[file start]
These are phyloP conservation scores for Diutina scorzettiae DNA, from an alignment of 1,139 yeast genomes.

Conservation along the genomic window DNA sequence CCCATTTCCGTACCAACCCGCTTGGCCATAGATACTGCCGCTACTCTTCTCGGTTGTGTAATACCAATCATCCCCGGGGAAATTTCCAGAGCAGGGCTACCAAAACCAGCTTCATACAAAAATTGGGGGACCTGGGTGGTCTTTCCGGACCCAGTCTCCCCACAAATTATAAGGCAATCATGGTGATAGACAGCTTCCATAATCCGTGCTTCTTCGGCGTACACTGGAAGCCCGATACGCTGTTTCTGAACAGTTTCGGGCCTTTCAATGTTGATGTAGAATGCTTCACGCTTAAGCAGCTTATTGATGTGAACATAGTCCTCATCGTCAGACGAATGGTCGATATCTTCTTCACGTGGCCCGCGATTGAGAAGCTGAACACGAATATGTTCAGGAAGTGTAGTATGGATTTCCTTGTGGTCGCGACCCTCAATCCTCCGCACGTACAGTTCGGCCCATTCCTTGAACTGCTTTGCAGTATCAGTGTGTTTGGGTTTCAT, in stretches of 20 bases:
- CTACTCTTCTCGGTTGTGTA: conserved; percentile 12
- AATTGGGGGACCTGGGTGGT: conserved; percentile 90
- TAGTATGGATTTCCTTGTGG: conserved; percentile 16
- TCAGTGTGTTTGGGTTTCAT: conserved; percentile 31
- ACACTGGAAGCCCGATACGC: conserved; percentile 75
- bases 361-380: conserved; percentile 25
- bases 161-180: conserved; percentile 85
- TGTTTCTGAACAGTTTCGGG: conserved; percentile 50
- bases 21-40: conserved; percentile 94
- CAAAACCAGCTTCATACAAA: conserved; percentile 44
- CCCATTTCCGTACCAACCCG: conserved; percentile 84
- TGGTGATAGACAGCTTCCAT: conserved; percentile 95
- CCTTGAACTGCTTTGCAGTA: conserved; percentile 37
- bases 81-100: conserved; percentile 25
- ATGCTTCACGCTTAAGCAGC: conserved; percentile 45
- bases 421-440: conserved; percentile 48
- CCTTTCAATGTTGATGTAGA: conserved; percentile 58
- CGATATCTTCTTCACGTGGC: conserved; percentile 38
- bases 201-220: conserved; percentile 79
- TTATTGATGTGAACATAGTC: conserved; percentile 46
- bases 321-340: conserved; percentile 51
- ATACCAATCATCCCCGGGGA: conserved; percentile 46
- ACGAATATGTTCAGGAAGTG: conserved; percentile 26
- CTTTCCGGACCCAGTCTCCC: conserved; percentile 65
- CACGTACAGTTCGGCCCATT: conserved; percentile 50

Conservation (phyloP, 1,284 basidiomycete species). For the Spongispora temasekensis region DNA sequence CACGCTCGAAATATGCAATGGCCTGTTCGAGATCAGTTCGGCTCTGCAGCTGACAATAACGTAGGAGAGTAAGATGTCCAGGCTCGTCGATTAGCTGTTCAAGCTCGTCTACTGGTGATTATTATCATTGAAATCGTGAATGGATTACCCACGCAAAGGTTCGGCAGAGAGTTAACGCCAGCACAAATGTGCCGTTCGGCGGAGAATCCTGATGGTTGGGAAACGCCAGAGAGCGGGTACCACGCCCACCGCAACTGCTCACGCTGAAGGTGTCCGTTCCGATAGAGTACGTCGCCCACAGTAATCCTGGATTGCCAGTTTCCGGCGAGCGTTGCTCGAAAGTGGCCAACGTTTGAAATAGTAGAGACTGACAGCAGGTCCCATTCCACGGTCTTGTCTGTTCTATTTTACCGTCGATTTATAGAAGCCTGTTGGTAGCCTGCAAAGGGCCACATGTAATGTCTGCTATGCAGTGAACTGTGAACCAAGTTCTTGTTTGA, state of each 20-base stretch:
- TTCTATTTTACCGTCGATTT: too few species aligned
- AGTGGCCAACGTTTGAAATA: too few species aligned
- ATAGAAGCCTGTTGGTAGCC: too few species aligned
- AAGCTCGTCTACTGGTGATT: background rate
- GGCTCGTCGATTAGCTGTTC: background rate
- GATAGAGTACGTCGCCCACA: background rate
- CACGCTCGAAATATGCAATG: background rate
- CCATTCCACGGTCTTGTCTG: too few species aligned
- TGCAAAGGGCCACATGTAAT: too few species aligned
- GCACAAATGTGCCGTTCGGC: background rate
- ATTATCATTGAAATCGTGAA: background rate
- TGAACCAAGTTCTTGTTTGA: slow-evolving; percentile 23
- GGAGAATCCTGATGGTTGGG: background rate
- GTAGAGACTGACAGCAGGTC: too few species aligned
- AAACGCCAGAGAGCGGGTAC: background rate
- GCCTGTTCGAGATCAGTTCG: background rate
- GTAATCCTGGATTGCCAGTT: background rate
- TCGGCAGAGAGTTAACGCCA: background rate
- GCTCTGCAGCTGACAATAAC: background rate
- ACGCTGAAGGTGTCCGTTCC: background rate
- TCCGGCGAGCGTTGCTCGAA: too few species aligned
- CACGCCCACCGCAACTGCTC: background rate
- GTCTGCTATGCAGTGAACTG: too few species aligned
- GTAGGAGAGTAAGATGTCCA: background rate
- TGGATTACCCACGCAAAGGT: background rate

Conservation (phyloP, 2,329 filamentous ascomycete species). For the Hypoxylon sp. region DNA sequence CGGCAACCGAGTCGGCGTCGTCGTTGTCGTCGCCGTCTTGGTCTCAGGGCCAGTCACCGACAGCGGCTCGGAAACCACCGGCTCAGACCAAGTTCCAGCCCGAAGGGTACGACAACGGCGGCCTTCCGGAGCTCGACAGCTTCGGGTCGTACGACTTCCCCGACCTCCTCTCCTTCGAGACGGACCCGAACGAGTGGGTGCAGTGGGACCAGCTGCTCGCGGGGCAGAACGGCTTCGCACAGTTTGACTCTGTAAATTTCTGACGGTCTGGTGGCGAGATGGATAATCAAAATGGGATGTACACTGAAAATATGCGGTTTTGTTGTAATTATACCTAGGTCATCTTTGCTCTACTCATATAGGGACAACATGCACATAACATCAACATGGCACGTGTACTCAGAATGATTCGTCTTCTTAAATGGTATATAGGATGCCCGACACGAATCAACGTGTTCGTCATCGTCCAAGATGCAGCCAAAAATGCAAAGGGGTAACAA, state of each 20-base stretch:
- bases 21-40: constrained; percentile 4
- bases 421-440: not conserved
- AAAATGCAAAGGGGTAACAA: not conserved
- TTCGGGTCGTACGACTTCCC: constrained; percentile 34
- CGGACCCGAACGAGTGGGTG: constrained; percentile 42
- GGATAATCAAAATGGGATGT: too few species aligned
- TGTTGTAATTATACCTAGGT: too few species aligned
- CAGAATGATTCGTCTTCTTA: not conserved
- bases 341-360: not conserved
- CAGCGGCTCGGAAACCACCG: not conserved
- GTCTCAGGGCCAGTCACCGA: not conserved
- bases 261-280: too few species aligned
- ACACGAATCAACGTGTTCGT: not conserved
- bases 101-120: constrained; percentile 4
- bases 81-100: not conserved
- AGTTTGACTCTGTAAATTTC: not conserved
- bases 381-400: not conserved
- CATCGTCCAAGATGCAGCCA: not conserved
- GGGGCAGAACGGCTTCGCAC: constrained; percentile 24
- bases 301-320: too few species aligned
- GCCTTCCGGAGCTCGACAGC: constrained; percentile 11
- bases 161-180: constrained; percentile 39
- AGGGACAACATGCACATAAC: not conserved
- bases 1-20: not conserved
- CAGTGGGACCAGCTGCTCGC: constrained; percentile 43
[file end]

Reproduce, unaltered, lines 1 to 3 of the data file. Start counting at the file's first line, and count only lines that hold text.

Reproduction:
These are phyloP conservation scores for Diutina scorzettiae DNA, from an alignment of 1,139 yeast genomes.

Conservation along the genomic window DNA sequence CCCATTTCCGTACCAACCCGCTTGGCCATAGATACTGCCGCTACTCTTCTCGGTTGTGTAATACCAATCATCCCCGGGGAAATTTCCAGAGCAGGGCTACCAAAACCAGCTTCATACAAAAATTGGGGGACCTGGGTGGTCTTTCCGGACCCAGTCTCCCCACAAATTATAAGGCAATCATGGTGATAGACAGCTTCCATAATCCGTGCTTCTTCGGCGTACACTGGAAGCCCGATACGCTGTTTCTGAACAGTTTCGGGCCTTTCAATGTTGATGTAGAATGCTTCACGCTTAAGCAGCTTATTGATGTGAACATAGTCCTCATCGTCAGACGAATGGTCGATATCTTCTTCACGTGGCCCGCGATTGAGAAGCTGAACACGAATATGTTCAGGAAGTGTAGTATGGATTTCCTTGTGGTCGCGACCCTCAATCCTCCGCACGTACAGTTCGGCCCATTCCTTGAACTGCTTTGCAGTATCAGTGTGTTTGGGTTTCAT, in stretches of 20 bases:
- CTACTCTTCTCGGTTGTGTA: conserved; percentile 12